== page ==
National Geographic : 1950 Mar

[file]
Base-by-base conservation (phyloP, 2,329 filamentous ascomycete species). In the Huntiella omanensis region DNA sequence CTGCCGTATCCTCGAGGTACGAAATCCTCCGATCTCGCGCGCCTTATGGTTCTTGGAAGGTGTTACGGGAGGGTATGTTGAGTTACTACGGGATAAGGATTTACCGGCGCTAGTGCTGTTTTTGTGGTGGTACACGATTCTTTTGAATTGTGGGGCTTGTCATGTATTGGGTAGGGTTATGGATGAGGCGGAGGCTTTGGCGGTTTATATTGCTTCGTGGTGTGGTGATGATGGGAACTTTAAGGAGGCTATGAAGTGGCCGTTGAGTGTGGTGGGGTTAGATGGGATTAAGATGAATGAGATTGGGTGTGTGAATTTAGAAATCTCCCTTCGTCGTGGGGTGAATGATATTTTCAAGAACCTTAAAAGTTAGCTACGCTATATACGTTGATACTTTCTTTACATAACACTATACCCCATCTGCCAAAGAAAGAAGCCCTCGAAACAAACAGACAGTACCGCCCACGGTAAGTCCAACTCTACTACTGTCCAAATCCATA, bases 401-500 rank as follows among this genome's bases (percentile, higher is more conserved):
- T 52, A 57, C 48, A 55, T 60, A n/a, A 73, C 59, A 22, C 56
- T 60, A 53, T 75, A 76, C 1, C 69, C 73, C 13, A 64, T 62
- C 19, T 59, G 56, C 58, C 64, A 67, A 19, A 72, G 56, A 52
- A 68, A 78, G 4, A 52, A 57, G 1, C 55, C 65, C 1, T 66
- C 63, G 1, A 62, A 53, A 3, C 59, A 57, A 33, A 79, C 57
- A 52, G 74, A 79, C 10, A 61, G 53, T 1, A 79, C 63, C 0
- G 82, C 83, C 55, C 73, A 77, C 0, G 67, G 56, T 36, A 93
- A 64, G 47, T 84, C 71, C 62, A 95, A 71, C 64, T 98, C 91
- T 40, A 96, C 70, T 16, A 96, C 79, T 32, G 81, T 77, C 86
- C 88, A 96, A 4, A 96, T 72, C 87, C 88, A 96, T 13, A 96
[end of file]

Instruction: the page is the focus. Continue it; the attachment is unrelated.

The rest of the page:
Trawling the China Seas 381 J. Charles Thompson Dipping Her Nose, the Junk Ming Lee Bobs on a Choppy Sea Off Hong Kong J. Charles Thompson, a former American resident of Hong Kong, devoted eight days to making this photo graphic survey of Chinese fishing methods. Refusing to take along any special comforts, Mr. Thompson slept on boards like the fishermen (page 392). He shared their simple food (page 393). Knowing little Cantonese, he carried on conversations in sign language. Mr. Thompson found navigation methods primitive. To determine the junk's position, the captain sampled the sea floor with the lead line; he read the muddy bottom like a map. Women aboard burned incense sticks to appease the sea gods. Here Ming Lee, a Hong Kong fisherman, is seen from Kwong Chau, her sister ship. On their last night at sea warning was received of a typhoon. Kwong Chau and Ming Lee raced home under full sail and power. They made a phenomenal run, covering 70 nautical miles in 62 hours. In a day when working sails have all but disappeared in the West, China's picturesque rigging survives as a charming and useful anachronism. Ming Lee's sails are of straw. Patches of black net serve as an identifying mark. Here the mainsail and foresail are shortened and the mizzen is furled. The high quarter-deck calls to mind the lofty poops of Spanish galleons. Among the world's surviving sailing ships, one of the most antique is the Chinese junk (believed to be derived from the Chinese chuan, "boat" or "ship"). For thousands of years its basic design has remained unchanged. Chinese were sailing junks when Vikings were still rowing open boats. They were the first to employ water tight bulkheads, a secret learned by the West only in recent times. Marco Polo described the junk as having "13 compartments . . . made of planking strongly framed . . . In case the ship should spring a leak . . . water cannot pass from one compartment to another." Thirteenth-century Venetians scoffed at the description as another of Marco's "tall stories." Junk design has stagnated because Chinese shipwrights decided long ago that they had achieved all improvements necessary. Only lately have a few progressive owners such as Ming Lee's installed Diesel engines and radio sets.